1. Destinations traditionally popular with international visitors. The global economic downturn has already reduced international visitiation to Washington DC, New York, even Florida. More stringent regulations could exacerbate the trend.

2. Travel industry as a whole Hotels, resorts, travel agents, even (ahem) those of us writers who make our living off of the business. The fewer people who decide to incorporate internatonal  travel into their lives means fewer customers – and fewer readers.

3. Airlines, in the long term. Once you lose a segment of the market, they might not come back. Which is bad for…. 

4. Remaining international passengers. As we’ve seen during the economic downturn, fewer passengers will eventually lead to fewer flights. And fewer flights will lead to increased costs. So now we’ll be paying more money for a much less pleasant experience. And really, haven’t we all suffered enough?

Please add to my list – who do you think will benefit from the increased TSA regulations? Who will lose?

| Chris Gray Faust is a veteran journalist, travel expert, social media butterfly - and editrix of this site. Like what you read? Check out her writing, editing and social media services.

{ 8 comments… read them below or add one }

Chris December 26, 2009 at 7:45 pm


Terrorists – Their whole goal is to instil fear in people and make their lives harder, right?


Robin @ My Melange December 26, 2009 at 7:45 pm

As someone who makes a living from travel, this will certainly put a damper on my livelihood. I consult others on how to travel with only carry-on luggage and depending on what the new regs are, it will not only be more difficult, but might be downright impossible to coach others on carry-on travel. It is infuriating that most of these measures will not keep us any ‘safer’.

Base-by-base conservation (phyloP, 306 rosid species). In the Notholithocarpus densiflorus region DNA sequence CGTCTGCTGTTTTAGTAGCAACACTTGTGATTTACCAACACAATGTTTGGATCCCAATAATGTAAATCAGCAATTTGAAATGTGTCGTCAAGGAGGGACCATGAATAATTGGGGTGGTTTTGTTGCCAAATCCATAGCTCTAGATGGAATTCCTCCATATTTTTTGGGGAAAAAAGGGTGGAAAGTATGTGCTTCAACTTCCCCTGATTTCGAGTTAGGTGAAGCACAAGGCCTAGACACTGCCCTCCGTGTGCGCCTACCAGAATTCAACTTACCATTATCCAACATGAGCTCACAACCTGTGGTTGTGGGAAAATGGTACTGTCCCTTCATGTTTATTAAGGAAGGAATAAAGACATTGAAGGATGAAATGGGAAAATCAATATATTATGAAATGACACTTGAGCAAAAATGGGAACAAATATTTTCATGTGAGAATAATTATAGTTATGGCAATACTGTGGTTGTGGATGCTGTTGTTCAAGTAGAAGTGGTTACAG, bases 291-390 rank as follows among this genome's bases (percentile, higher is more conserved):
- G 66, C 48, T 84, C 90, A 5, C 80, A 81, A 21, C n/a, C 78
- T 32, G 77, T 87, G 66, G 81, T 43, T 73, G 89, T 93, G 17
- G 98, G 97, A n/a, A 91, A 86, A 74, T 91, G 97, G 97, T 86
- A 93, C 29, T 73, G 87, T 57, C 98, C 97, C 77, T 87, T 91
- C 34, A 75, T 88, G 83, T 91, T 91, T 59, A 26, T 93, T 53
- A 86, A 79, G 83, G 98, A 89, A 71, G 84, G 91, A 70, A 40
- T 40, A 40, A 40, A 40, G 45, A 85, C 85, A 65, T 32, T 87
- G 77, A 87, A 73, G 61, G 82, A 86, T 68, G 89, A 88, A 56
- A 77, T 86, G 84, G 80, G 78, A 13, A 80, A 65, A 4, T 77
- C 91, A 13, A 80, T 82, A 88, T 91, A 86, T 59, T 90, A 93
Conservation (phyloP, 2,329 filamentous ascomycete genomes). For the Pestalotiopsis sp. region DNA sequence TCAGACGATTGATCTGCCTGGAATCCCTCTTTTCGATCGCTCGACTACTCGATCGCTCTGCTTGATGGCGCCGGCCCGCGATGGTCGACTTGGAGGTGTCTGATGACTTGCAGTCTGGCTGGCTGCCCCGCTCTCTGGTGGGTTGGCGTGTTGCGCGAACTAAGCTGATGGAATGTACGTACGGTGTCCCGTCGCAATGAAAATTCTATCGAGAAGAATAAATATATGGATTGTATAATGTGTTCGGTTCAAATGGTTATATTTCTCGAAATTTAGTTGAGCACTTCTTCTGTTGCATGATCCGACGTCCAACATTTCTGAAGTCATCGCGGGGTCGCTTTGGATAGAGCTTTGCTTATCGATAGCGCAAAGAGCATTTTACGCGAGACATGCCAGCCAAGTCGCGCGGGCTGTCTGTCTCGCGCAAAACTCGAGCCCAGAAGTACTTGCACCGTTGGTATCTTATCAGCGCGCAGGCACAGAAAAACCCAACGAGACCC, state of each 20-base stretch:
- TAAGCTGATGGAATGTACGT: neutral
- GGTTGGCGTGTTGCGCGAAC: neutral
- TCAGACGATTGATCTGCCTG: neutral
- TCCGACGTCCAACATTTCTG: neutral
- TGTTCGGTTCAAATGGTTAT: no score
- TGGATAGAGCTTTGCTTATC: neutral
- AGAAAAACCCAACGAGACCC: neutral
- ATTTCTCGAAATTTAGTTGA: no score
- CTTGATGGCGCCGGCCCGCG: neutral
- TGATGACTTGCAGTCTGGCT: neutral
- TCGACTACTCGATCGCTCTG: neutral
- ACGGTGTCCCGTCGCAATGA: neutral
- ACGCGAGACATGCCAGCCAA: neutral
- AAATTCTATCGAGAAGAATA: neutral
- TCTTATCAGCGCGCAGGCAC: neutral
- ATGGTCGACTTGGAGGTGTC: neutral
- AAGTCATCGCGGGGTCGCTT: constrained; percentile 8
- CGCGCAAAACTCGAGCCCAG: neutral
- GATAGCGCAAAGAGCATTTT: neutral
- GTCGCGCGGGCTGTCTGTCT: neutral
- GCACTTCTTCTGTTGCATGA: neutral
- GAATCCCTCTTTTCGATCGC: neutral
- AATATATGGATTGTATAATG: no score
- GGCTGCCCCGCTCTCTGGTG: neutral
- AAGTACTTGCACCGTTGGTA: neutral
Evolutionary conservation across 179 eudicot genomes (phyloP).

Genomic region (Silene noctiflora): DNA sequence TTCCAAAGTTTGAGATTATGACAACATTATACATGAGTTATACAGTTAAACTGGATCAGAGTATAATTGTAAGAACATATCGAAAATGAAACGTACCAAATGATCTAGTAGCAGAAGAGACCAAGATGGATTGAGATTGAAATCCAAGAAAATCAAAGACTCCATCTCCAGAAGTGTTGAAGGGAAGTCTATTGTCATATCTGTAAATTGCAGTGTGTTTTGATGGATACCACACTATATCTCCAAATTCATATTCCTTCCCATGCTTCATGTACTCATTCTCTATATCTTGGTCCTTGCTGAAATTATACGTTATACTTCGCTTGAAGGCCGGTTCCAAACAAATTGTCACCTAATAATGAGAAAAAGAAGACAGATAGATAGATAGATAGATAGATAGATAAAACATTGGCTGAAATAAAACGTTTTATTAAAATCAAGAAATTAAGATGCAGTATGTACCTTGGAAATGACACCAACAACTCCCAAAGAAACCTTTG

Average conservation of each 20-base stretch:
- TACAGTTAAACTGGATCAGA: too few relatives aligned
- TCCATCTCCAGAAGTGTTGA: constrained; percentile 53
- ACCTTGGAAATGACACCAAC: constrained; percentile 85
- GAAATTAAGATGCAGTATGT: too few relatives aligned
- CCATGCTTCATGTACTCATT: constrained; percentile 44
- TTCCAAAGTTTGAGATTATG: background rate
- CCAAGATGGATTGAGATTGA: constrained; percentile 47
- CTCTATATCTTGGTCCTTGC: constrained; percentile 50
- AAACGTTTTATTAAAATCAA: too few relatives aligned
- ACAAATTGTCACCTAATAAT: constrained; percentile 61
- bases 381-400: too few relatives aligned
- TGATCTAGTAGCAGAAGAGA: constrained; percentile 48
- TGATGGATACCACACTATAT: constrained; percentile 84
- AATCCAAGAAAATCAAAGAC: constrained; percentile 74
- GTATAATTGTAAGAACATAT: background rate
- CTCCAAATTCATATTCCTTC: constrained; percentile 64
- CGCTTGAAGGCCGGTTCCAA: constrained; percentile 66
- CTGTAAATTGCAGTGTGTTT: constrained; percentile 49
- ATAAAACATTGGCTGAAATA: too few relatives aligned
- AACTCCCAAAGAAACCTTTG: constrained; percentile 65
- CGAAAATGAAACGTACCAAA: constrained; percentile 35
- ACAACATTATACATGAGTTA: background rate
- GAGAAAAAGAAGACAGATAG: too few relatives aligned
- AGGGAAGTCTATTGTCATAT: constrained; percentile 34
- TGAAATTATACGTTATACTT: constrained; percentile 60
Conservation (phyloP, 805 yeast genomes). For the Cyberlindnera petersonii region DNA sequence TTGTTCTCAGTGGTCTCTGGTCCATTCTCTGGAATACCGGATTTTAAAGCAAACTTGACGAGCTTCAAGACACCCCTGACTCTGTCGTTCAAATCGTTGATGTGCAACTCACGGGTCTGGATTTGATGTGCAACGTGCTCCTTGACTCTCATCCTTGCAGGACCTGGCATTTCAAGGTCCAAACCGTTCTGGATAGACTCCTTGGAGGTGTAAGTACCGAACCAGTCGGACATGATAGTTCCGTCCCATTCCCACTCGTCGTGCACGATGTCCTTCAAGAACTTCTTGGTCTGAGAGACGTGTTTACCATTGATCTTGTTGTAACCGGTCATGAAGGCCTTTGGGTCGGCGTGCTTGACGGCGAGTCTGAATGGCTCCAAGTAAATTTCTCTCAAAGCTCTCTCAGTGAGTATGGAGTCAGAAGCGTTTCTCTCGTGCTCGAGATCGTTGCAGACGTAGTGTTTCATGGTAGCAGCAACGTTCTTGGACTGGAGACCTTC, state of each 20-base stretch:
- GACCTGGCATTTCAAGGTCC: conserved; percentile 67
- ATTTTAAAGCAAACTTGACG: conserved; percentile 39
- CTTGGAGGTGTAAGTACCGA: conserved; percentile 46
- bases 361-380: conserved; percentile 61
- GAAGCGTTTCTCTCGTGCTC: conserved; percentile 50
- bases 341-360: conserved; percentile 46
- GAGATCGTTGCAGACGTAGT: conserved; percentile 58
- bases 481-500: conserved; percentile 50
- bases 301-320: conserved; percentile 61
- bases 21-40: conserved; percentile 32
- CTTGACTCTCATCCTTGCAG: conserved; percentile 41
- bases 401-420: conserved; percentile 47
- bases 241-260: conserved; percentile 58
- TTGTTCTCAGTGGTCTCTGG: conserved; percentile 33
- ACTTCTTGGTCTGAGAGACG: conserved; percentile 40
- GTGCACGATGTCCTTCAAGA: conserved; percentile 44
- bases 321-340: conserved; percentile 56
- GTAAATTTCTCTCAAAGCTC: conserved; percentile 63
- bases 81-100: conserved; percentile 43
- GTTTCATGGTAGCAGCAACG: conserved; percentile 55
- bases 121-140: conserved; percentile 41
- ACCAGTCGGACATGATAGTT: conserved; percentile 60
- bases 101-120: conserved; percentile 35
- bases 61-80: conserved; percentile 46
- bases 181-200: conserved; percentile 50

Henry Harteveldt December 26, 2009 at 8:35 pm

– Express shipping companies, as some travelers turn to these services to avoid further inconvenience associated with checking bags.
– Technology and security firms, which will see new rounds of business as airlines and governments seek to improve their systems to comply with new regulations.
– The consumer electronics “ecosystem,” including product manufacturers (like Apple) and retailers (like Best Buy and Amazon), as travelers stock up on mobile entertainment devices and power sources.
– Long-distance high-speed rail. If air travel becomes too onerous, travelers may shift some of their travel to long-distance rail service. The US lacks a national policy regarding high-speed rail. It will be interesting to watch how that evolves.
– Virtual presence vendors. Companies like Cisco offer sophisticated “virtual meeting” systems that offer near-lifelike meeting experiences. Business people will need to find a way to meet to build and sustain their business relationships, sell, collaborate, etc.

– The global economy. Travel and tourism create jobs, tax revenue, etc. If we see a noticeable decline in travelers, the current fragile economic recovery were seeing may falter.
– Aircraft manufacturers. Depending on what happens to air travel demand, airlines may defer or cancel some of their new aircraft orders. Larger widebodies may be most at risk, while narrowbodies in the 70-150 seat and smaller widebodies in the 200-300 seat range may do OK.